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Pina Coladas and Technology: The Perfect Mix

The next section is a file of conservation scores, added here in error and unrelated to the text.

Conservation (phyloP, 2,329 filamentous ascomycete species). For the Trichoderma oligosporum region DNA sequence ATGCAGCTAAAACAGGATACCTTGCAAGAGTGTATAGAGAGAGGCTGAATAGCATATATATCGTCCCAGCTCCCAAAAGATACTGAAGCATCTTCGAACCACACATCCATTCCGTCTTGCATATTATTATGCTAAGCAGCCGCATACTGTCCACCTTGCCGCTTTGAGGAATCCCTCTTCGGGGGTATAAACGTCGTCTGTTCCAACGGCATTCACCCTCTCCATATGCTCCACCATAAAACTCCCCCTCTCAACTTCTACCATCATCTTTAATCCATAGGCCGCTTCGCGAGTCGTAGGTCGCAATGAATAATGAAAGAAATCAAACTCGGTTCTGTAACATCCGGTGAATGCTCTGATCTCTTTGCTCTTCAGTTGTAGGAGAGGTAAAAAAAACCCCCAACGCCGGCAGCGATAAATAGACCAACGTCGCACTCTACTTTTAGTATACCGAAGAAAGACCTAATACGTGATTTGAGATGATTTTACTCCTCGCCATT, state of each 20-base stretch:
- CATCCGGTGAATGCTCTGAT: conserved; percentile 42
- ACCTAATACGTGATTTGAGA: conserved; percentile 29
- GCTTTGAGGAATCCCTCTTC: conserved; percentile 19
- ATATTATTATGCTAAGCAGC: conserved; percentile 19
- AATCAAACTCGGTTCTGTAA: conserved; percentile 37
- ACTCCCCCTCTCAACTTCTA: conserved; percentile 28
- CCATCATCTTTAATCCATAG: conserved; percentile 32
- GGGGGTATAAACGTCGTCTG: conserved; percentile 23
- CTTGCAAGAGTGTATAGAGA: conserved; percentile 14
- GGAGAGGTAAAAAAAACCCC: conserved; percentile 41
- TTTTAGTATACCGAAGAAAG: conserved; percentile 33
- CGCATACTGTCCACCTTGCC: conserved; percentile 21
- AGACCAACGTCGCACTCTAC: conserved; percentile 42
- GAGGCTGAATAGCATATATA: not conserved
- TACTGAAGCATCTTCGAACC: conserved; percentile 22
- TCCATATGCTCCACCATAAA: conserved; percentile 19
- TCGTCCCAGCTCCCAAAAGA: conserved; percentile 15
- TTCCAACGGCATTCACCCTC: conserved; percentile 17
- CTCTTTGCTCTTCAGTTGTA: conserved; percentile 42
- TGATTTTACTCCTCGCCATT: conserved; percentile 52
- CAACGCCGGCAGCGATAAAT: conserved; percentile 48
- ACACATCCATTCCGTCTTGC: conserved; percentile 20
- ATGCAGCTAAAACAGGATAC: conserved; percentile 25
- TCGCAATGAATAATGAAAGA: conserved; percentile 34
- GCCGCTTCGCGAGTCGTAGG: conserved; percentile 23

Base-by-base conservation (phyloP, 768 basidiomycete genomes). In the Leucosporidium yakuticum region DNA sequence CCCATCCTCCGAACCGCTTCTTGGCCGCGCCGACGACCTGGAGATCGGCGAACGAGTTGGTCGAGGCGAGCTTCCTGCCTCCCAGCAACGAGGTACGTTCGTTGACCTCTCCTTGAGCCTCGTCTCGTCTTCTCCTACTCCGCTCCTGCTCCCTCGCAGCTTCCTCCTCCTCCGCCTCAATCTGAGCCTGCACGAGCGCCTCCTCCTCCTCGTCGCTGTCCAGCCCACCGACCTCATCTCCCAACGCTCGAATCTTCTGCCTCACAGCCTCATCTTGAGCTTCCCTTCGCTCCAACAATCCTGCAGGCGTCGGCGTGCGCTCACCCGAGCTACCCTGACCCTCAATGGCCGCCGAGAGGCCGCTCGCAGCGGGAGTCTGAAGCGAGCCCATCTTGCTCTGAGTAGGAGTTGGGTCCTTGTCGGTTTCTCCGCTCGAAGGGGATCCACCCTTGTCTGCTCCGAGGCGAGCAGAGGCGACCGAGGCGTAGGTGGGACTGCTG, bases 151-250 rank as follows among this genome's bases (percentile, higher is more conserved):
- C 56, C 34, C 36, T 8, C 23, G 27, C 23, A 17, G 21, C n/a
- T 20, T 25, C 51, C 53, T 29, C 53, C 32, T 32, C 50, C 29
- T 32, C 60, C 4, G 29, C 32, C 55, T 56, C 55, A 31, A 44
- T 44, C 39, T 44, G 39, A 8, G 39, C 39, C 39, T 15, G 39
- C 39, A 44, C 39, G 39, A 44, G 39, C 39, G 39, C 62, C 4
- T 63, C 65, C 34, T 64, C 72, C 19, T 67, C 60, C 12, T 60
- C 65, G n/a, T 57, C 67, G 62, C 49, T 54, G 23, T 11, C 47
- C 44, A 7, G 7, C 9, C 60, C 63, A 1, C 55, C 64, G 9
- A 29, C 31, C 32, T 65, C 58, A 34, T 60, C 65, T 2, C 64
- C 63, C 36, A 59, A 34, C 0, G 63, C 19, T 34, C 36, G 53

It happens to all of us when we get to a certain age. Maybe you make a movie reference to something you saw when you were younger – and your audience wasn’t even born when the movie came out. Or you realize that your iTunes collection contains nothing except the CDs you got in the 90s when you were trying to join Columbia House as many times as you could (to get the 12 free CDs, of course) without getting caught. And it happens at wedü, too. The other day, a couple of us were having a conversation on instant messenger which turned into a dissection of Rupert Holmes’ “Escape”, known to many of the younger set as “The Pina Colada Song”. But when we started thinking about the song, we realized it was about as outdated as sitting down and watching “You’ve Got Mail”. Pina Colada So, old Rupert starts by describing his relationship with his lady: “I was tired of my lady, we’d been together too long/Like a worn-out recording of a favorite song.” For kids who don’t know what a tape or an LP are, and just know digital files which really don’t wear out, this description isn’t going to make sense. (In fact, it makes no sense to my kids when I say “You’re spinning like a record!” or “Eat your corn like a typewriter!” but I digress. The generation gap happened quickly.) The next stanza of the song is Rupert lamenting the slowdown in his love life. “So while she lay there sleeping, I read the paper in bed. / And in the personal column, there was this letter I read.” For the purposes of this post, I took a look at the personal column. I was just curious to see who might actually use such a thing these days. Turns out, the demographic of the personal column is now much older than it used to be. In a lot of ways, it’s the print equivalent of heading to the Backroom for dinner at about 4pm. People don’t really use the paper for that kind of stuff anymore, but more on that later. Our hero reads his lady’s personal ad, which, to her credit, is written in verse. You have to think, now, she’d have her interests on her Facebook page: Pina coladas, getting caught in the rain, NOT yoga, people who have half a brain, and conducting relations in the dunes of the Cape. In the song, he reads the ad and is taken by it and writes one back (in verse, of course). In 2011, he’d look at her interests and maybe think “Wow, she and I really do have a lot in common.” Of course, he wouldn’t be looking at a paper in bed to find that – maybe an iPad, a Chromebook, or the always-uncomfortable-in-bed laptop. The song would be over, and it would be kind of boring. “I checked out her Facebook interests, and what do you know, I don’t even have to compose a cute little rhyme in response.” We’re going to assume that they have their exchange of rhymes in the paper. Why not? In his rhyme back, he talks about not being into health food, but being into champagne. If our happy couple was using a social tool like GetGlue at this point, they would have both already identified themselves with “not health food” and “champagne”. They would have determined their compatibility, and again, the story ends here. But no. He sets up a stealth meeting at a bar called O’Malley’s, where they’re going to plan their escape. Not the nicest thing to do to someone, but, after all, it was the 70s. Over thirty years later, you have to imagine he would have checked in on Foursquare before he walked into the place. She’d already be sitting there, messing around on her smartphone; she probably wouldn’t have even looked up with a smile like in the song. His presence would have been announced to her via a check-in on Foursquare. And then the fireworks would have begun.  
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